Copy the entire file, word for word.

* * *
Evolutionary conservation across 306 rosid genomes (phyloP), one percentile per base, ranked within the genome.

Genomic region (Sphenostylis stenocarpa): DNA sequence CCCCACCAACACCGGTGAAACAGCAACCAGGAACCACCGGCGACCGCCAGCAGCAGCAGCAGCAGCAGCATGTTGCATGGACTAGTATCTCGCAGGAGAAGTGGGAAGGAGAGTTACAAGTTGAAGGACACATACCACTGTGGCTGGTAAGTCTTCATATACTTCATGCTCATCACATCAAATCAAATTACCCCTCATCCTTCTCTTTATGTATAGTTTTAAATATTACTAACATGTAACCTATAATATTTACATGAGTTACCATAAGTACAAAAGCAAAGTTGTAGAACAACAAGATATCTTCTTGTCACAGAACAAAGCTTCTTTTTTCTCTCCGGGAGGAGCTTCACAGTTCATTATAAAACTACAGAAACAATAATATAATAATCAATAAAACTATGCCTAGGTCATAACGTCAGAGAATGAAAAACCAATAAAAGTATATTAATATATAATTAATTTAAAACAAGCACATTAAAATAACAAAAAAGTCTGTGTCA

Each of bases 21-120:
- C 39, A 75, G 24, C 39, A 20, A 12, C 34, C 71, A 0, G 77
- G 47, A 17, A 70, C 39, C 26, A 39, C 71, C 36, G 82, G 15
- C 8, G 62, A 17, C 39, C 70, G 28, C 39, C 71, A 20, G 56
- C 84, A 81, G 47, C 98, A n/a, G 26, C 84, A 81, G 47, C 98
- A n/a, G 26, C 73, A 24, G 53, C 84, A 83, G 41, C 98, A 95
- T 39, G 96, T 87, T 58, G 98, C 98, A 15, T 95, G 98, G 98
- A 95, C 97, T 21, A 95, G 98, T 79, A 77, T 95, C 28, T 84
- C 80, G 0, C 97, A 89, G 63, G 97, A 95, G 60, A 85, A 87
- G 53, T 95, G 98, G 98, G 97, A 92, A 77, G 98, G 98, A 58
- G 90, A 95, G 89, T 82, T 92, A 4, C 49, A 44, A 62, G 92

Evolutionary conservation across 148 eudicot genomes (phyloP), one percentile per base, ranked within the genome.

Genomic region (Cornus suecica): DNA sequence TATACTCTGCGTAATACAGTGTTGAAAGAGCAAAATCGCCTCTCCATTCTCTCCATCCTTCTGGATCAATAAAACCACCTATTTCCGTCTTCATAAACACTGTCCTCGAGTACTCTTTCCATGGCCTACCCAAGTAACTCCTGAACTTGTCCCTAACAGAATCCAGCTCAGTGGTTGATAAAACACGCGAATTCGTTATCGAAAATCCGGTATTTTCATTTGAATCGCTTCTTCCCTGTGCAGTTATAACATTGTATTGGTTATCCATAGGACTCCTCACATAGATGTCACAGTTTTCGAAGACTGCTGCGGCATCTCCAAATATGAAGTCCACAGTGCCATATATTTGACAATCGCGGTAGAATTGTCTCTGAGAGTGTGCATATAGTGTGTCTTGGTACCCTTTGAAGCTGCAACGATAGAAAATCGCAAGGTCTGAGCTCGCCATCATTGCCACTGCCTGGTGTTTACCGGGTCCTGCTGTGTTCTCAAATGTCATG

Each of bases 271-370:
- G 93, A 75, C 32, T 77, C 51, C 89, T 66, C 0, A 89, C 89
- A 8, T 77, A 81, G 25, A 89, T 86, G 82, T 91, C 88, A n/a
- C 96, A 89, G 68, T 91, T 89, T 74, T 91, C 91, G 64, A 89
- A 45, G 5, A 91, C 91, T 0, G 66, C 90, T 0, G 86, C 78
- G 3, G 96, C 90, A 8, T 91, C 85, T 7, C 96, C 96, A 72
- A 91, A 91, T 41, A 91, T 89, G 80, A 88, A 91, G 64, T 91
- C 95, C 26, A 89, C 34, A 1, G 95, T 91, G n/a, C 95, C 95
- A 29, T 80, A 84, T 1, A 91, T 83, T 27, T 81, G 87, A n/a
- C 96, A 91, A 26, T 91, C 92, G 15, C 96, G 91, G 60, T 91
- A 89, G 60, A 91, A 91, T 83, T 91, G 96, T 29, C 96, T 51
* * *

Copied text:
Evolutionary conservation across 306 rosid genomes (phyloP), one percentile per base, ranked within the genome.

Genomic region (Sphenostylis stenocarpa): DNA sequence CCCCACCAACACCGGTGAAACAGCAACCAGGAACCACCGGCGACCGCCAGCAGCAGCAGCAGCAGCAGCATGTTGCATGGACTAGTATCTCGCAGGAGAAGTGGGAAGGAGAGTTACAAGTTGAAGGACACATACCACTGTGGCTGGTAAGTCTTCATATACTTCATGCTCATCACATCAAATCAAATTACCCCTCATCCTTCTCTTTATGTATAGTTTTAAATATTACTAACATGTAACCTATAATATTTACATGAGTTACCATAAGTACAAAAGCAAAGTTGTAGAACAACAAGATATCTTCTTGTCACAGAACAAAGCTTCTTTTTTCTCTCCGGGAGGAGCTTCACAGTTCATTATAAAACTACAGAAACAATAATATAATAATCAATAAAACTATGCCTAGGTCATAACGTCAGAGAATGAAAAACCAATAAAAGTATATTAATATATAATTAATTTAAAACAAGCACATTAAAATAACAAAAAAGTCTGTGTCA

Each of bases 21-120:
- C 39, A 75, G 24, C 39, A 20, A 12, C 34, C 71, A 0, G 77
- G 47, A 17, A 70, C 39, C 26, A 39, C 71, C 36, G 82, G 15
- C 8, G 62, A 17, C 39, C 70, G 28, C 39, C 71, A 20, G 56
- C 84, A 81, G 47, C 98, A n/a, G 26, C 84, A 81, G 47, C 98
- A n/a, G 26, C 73, A 24, G 53, C 84, A 83, G 41, C 98, A 95
- T 39, G 96, T 87, T 58, G 98, C 98, A 15, T 95, G 98, G 98
- A 95, C 97, T 21, A 95, G 98, T 79, A 77, T 95, C 28, T 84
- C 80, G 0, C 97, A 89, G 63, G 97, A 95, G 60, A 85, A 87
- G 53, T 95, G 98, G 98, G 97, A 92, A 77, G 98, G 98, A 58
- G 90, A 95, G 89, T 82, T 92, A 4, C 49, A 44, A 62, G 92

Evolutionary conservation across 148 eudicot genomes (phyloP), one percentile per base, ranked within the genome.

Genomic region (Cornus suecica): DNA sequence TATACTCTGCGTAATACAGTGTTGAAAGAGCAAAATCGCCTCTCCATTCTCTCCATCCTTCTGGATCAATAAAACCACCTATTTCCGTCTTCATAAACACTGTCCTCGAGTACTCTTTCCATGGCCTACCCAAGTAACTCCTGAACTTGTCCCTAACAGAATCCAGCTCAGTGGTTGATAAAACACGCGAATTCGTTATCGAAAATCCGGTATTTTCATTTGAATCGCTTCTTCCCTGTGCAGTTATAACATTGTATTGGTTATCCATAGGACTCCTCACATAGATGTCACAGTTTTCGAAGACTGCTGCGGCATCTCCAAATATGAAGTCCACAGTGCCATATATTTGACAATCGCGGTAGAATTGTCTCTGAGAGTGTGCATATAGTGTGTCTTGGTACCCTTTGAAGCTGCAACGATAGAAAATCGCAAGGTCTGAGCTCGCCATCATTGCCACTGCCTGGTGTTTACCGGGTCCTGCTGTGTTCTCAAATGTCATG

Each of bases 271-370:
- G 93, A 75, C 32, T 77, C 51, C 89, T 66, C 0, A 89, C 89
- A 8, T 77, A 81, G 25, A 89, T 86, G 82, T 91, C 88, A n/a
- C 96, A 89, G 68, T 91, T 89, T 74, T 91, C 91, G 64, A 89
- A 45, G 5, A 91, C 91, T 0, G 66, C 90, T 0, G 86, C 78
- G 3, G 96, C 90, A 8, T 91, C 85, T 7, C 96, C 96, A 72
- A 91, A 91, T 41, A 91, T 89, G 80, A 88, A 91, G 64, T 91
- C 95, C 26, A 89, C 34, A 1, G 95, T 91, G n/a, C 95, C 95
- A 29, T 80, A 84, T 1, A 91, T 83, T 27, T 81, G 87, A n/a
- C 96, A 91, A 26, T 91, C 92, G 15, C 96, G 91, G 60, T 91
- A 89, G 60, A 91, A 91, T 83, T 91, G 96, T 29, C 96, T 51